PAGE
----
The first instruction God gave to Adam and Eve was to multiply and have dominion over all the earth and the things in it. While the family unit enables us to fulfill the first part of that command, business activities best empower the domination of the world. Elegido (2006) quotes Pope John Paul II as having supported the notion of man's responsibility to dominate the earth, and the power then comes from harnessing business activities towards that end. The basic aim of businesses is to solve some human needs and make life better for others. It elevates the goodwill of one person and allows them to impact on the lives of numerous other people. Businesses, with their devotion to doing better than their competitors, have brought about the greatest, most profound changes in the quest for world domination. From medicine to education, to education, and space explorations like are being done by Tesla Inc., the power of business to effect changes is very profound indeed.
For the sake of organization, businesses are governed by rules and regulations formulated and executed by secular governments. Enterprises also give back to the community (somewhat involuntarily) through taxes. The taxes serve as the government's share of the profits a business makes off their business activities and are used to provide social amenities for the populace. Depending on their ownership, membership, and scope of operations, businesses fall into four categories namely; sole proprietorship, partnerships, corporations, and limited liability companies. It is, therefore, the God-given responsibility of a competent businessperson to figure out which business model is best suited for their enterprise.
In this paper, we shall examine the forms of business organizations with the aim of finding one that is suitable to the case under study. In the case study, Alex, Bill, Carl, and Devon have inherited an organic farm, which neither is capable of running. None of them is interested in running it, so Xavier, the current manager, is to continue with his position after the transition. The hypothesis for the paper is that the brothers need a model in which they can minimize their taxation, maintain ownership control, and have a say on major decisions. However, the model must allow for the management of the business by non-owners. The paper will examine all four models of business organization, giving the pros and the cons of each before recommending the most suitable for application in the case study.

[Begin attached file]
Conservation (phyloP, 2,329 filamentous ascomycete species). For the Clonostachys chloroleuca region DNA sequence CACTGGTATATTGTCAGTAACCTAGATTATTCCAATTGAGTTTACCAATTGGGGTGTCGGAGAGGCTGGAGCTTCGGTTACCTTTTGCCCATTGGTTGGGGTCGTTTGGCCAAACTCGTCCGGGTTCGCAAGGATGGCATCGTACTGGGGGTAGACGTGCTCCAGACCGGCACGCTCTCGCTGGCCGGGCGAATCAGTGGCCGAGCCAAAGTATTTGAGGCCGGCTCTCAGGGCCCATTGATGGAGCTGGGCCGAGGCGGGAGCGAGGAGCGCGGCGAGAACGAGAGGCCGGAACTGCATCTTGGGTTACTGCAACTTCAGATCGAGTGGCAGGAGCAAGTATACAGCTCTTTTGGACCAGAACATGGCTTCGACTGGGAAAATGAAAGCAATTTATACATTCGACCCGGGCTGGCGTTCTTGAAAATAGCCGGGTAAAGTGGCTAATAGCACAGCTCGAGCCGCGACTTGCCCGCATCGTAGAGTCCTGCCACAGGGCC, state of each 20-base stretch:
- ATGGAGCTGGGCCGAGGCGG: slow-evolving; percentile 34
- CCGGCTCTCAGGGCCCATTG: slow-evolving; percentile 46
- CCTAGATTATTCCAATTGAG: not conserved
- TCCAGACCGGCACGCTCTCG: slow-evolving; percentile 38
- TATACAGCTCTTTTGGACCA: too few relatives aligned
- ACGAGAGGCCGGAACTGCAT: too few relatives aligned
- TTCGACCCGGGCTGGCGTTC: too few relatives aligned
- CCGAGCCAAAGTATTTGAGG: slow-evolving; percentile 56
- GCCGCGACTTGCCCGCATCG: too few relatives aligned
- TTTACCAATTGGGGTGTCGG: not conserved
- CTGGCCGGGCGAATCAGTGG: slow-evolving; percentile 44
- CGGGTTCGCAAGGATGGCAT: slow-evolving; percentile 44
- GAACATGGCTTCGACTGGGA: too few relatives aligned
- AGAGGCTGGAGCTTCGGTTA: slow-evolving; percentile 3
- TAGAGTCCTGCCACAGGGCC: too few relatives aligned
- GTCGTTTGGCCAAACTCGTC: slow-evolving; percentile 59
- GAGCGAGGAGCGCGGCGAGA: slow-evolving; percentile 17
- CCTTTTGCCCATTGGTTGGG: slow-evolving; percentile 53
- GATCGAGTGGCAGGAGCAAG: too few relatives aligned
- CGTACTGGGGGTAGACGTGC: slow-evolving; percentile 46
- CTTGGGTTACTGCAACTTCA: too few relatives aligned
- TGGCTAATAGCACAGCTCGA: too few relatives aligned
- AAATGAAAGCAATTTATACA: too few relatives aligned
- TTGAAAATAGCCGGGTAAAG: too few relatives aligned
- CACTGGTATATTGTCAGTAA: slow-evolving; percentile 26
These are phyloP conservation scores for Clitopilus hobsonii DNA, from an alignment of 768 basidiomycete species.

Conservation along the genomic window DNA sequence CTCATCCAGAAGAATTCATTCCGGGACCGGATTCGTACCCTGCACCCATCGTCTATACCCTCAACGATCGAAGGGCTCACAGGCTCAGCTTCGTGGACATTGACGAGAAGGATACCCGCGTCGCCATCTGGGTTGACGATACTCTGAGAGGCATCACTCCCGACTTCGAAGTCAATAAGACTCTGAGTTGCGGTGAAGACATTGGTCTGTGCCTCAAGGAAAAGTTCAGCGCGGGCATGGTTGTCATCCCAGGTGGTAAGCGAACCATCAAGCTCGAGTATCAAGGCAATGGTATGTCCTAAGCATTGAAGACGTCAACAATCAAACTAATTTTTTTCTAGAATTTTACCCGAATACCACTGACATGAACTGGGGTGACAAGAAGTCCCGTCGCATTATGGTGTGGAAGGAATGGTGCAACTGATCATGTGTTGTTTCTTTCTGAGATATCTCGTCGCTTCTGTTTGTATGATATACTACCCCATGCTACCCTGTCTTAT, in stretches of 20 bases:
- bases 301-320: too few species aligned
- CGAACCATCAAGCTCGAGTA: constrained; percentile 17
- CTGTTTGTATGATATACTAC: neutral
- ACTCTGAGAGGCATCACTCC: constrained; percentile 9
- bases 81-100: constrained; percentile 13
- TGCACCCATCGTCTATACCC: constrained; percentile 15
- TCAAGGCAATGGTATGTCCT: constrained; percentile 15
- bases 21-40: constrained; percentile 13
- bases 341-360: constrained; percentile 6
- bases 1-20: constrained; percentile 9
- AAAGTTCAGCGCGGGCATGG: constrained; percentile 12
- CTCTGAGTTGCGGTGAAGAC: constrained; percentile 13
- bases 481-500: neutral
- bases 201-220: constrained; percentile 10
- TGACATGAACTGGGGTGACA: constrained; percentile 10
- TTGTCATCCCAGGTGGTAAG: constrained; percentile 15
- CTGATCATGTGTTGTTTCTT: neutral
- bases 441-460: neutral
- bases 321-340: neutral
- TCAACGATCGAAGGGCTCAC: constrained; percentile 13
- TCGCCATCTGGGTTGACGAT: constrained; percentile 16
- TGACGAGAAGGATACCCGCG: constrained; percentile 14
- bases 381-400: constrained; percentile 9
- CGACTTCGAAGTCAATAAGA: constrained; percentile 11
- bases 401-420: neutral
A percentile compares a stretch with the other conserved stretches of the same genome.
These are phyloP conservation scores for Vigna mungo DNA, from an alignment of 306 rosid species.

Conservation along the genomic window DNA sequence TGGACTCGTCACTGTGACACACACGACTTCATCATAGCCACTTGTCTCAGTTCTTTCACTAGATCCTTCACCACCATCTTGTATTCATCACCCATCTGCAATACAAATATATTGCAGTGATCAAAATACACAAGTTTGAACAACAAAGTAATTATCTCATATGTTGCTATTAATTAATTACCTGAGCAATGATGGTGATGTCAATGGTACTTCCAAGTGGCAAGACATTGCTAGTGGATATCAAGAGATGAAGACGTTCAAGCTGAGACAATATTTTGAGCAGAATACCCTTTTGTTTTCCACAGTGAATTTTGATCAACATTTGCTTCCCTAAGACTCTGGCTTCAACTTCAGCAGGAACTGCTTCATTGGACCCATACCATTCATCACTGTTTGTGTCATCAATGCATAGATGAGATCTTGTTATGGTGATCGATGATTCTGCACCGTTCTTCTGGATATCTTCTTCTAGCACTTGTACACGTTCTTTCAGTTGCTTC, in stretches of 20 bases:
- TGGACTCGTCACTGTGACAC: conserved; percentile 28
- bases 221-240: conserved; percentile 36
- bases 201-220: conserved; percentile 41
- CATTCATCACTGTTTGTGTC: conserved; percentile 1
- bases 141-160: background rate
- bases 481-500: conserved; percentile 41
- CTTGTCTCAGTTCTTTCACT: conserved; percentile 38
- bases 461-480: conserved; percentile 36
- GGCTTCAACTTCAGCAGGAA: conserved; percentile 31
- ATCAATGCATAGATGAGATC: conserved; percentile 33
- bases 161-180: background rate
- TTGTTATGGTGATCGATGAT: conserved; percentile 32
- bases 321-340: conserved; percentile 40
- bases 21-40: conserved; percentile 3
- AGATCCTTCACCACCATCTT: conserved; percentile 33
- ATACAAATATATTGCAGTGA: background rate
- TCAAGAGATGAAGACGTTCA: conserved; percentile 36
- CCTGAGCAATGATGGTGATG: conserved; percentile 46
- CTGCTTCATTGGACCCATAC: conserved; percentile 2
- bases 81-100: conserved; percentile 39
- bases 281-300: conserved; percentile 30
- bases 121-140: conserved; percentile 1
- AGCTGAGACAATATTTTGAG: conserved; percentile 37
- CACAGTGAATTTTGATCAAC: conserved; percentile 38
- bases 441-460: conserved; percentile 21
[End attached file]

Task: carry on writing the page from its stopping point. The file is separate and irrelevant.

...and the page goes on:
The assessment of the different types of business organizations will answer several pertinent questions such as the costs of setting up the model of operation, the complexity of government regulations on the operation of a particular business model, and the amount of control available to the owners in each model. Our paper shall also examine the responsibilities of the owner in each model, the sharing of profits, and special taxes levied on each type of business organization. In the more complex forms of business models where founders are answerable to boards of directors and other shareholders, the paper shall examine the skillset required to run a business, along with the relationship with other owners, and establish a line of succession. Finally, we shall examine the financial needs of every model and personal liability accrued in each model of business organization.
In the sole proprietorship form of business organization, the owner maintains full control of all aspect of the activities (Skripak, Cortes & Walz, 2016). They make all the important decisions, oversee the day-to-day running of most or all of the business activities that go into the operation of their businesses, and enjoy all the profits the business makes. More attractively, income from sole proprietorship businesses counts as personal income and is only charged as such. The owner needs not pay any special income taxes to the state or federal governments (Schwidetzky, 2009).